The Watermelon Woman Reviews
January 11, 2021
In creating a rich, complex film about the processes of filmmaking and the interstices of identity, Dunye's The Watermelon Woman gets at the risk and reward involved in creating one's own history, which so often melds truth with fiction.
November 10, 2020
Complete with a cameo by cultural critic Camille Paglia, the film both satirizes and reclaims African-American stereotypes of yesteryear...
August 22, 2020
A playful approach to the truth; history with the suggestion of manipulation.
June 27, 2020
[Shatters] the boundaries between the act of creation and the finished creation itself, pulling the audience into the disorienting dialectic of artistic production.
March 25, 2020
The film is very aware that the lives of the people who did manage to create will always be a mystery to a certain extent, but the film refuses to reduce any of its subjects to mere victims.
February 3, 2020
A masterful blend of documentary style and self-reflexive personal narrative, peppered with sweet stories of friendship and romance.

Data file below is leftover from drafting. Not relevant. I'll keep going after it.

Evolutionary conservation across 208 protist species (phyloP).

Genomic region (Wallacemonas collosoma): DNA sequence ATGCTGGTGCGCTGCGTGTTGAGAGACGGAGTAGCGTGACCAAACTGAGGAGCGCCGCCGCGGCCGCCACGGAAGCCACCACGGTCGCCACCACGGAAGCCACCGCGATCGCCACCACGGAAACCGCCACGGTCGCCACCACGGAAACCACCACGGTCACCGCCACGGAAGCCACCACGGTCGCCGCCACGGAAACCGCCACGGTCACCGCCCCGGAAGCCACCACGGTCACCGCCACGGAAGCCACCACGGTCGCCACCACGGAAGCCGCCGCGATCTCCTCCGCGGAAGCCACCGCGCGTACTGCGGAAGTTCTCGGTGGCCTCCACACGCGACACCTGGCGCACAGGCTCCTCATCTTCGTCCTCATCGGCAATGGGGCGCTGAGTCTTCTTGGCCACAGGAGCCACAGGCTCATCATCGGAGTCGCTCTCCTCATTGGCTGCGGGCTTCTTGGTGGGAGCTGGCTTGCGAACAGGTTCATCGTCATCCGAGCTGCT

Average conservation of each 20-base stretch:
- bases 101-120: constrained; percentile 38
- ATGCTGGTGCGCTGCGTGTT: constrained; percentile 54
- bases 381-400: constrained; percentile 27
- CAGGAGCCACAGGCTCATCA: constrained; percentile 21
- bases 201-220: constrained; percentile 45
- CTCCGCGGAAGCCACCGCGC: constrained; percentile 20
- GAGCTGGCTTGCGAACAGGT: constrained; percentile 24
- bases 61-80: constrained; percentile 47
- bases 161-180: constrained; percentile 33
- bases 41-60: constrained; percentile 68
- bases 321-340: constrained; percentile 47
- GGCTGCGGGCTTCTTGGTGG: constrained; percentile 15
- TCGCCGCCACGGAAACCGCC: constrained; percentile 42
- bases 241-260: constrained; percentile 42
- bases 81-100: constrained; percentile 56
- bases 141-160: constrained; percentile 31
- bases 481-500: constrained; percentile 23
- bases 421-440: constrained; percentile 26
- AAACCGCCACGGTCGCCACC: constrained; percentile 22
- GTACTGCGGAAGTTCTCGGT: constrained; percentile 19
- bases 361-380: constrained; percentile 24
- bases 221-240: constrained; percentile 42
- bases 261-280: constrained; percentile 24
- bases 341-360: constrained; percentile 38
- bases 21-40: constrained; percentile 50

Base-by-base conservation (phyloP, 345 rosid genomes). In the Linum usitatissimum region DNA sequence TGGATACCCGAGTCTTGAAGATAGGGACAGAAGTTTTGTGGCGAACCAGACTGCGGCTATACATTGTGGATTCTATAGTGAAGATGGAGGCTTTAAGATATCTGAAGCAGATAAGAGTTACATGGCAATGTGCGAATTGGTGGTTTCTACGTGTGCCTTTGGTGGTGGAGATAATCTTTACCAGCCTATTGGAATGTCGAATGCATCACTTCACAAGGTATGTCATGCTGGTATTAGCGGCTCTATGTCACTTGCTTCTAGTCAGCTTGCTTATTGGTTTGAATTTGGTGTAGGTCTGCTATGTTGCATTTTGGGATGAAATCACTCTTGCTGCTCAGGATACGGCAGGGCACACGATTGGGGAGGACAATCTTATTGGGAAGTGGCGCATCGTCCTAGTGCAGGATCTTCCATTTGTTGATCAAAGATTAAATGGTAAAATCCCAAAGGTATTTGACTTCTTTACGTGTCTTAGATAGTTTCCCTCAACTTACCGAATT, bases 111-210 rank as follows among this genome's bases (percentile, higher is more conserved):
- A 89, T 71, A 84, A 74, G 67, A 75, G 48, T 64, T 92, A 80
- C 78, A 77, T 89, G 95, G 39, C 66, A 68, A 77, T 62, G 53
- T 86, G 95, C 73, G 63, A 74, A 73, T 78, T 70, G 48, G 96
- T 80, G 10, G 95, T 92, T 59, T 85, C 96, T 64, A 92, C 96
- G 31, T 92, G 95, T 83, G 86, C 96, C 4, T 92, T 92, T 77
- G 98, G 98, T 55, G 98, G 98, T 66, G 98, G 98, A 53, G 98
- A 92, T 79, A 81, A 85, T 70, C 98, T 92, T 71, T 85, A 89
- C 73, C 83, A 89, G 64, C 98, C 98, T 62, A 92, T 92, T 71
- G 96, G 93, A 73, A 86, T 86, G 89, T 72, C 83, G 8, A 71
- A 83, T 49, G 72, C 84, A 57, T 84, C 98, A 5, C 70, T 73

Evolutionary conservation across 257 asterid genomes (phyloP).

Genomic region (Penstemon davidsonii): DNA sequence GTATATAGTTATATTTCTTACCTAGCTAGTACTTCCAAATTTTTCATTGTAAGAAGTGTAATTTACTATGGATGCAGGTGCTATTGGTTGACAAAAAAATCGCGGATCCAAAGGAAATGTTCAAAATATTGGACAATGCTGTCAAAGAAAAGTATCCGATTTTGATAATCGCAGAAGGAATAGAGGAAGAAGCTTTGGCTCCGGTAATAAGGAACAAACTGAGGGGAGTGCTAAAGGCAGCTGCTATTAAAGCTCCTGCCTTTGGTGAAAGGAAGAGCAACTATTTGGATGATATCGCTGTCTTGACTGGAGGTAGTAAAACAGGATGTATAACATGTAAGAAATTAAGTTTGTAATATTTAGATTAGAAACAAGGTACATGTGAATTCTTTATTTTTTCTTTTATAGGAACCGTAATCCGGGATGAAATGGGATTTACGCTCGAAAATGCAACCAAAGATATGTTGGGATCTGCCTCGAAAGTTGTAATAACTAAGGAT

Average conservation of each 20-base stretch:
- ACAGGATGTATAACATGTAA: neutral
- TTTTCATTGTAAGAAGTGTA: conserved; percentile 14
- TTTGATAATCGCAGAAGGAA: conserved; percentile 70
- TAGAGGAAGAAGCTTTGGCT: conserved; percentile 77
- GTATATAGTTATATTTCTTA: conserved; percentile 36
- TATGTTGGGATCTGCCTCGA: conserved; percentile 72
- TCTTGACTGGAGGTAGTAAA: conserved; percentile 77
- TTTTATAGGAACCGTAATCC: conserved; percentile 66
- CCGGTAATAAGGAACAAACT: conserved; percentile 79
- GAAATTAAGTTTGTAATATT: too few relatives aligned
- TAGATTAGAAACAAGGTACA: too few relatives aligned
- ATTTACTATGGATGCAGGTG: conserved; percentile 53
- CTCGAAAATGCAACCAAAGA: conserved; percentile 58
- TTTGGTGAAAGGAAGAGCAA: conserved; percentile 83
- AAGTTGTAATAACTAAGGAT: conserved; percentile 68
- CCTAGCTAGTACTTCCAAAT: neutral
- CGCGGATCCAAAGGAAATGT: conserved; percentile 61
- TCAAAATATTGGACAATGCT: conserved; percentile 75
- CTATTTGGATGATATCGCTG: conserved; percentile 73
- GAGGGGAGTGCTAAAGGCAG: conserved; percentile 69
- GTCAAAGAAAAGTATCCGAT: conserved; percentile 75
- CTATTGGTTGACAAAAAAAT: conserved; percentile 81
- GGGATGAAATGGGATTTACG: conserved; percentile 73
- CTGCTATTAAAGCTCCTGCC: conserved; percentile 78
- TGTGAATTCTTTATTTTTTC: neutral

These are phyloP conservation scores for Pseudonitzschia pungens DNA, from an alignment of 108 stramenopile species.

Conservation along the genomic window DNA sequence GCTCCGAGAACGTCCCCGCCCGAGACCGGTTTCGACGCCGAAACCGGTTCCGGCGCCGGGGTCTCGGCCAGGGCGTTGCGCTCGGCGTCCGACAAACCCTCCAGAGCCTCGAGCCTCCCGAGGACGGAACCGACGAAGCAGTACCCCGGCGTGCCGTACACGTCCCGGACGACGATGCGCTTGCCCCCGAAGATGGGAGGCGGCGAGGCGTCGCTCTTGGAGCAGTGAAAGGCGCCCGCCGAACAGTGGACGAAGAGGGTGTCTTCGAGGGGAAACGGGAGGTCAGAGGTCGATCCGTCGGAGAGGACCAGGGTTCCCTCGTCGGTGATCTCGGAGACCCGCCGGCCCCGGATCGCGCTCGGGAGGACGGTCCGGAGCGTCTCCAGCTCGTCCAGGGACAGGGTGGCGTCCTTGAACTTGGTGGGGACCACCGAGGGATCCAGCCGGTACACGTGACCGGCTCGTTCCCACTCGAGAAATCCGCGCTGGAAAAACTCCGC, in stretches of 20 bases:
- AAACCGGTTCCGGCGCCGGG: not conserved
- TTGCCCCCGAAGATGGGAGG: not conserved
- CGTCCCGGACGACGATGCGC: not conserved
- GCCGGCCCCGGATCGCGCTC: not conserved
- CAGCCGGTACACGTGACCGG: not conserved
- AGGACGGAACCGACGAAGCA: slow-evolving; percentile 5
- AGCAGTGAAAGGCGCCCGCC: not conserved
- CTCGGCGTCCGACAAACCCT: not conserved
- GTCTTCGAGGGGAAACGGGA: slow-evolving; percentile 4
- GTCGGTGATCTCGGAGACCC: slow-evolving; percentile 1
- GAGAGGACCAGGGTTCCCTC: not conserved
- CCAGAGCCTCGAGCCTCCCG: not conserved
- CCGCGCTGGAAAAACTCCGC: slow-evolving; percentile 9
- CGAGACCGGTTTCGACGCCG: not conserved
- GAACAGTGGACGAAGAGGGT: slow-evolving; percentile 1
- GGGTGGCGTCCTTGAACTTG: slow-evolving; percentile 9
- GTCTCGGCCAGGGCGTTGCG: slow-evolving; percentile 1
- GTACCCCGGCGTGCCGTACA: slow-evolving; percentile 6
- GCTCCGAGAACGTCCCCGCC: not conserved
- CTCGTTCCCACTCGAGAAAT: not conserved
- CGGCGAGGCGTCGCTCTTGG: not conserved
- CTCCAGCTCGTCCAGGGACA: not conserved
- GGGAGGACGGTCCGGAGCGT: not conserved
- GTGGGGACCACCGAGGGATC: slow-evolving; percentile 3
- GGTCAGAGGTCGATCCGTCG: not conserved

September 15, 2019
By the end of the film, the lines between reality and fiction are blurred in that Cheryl in the film and Dunye herself with the film itself are both making points about black women in film.
February 22, 2019
The Watermelon Woman can be awkward and clunky, and its shoestring budget sometimes shows. But it's also fresh and frequently very funny.
January 19, 2017
[A] sweetly sardonic, pretension-busting look at an African-American lesbian filmmaker negotiating our multi-ethnic, multi-cultural, multi-sexual, multi-multi world.
November 9, 2016
Funny and smart, full of biting humor and astute observations about identity and history, Cheryl Dunye's audacious, joyous debut feature captures the process of falling hopelessly in love with the movies.
November 7, 2016
It's a film of such multitudinous interests and storytelling pursuits that its unfolding replicates the ecstasy of newfound romance.
April 21, 2016
...a unique film and a real time capsule of the 1990s when movie geeks hung out at video stores.
October 31, 2006
The narrative, abot a black lesbian director, is elliptical and circular, borrowing its format from Jim McBride's seminal David Holtzman's Diary, at the end of which, the viewers realize they have been watching a fake documentary.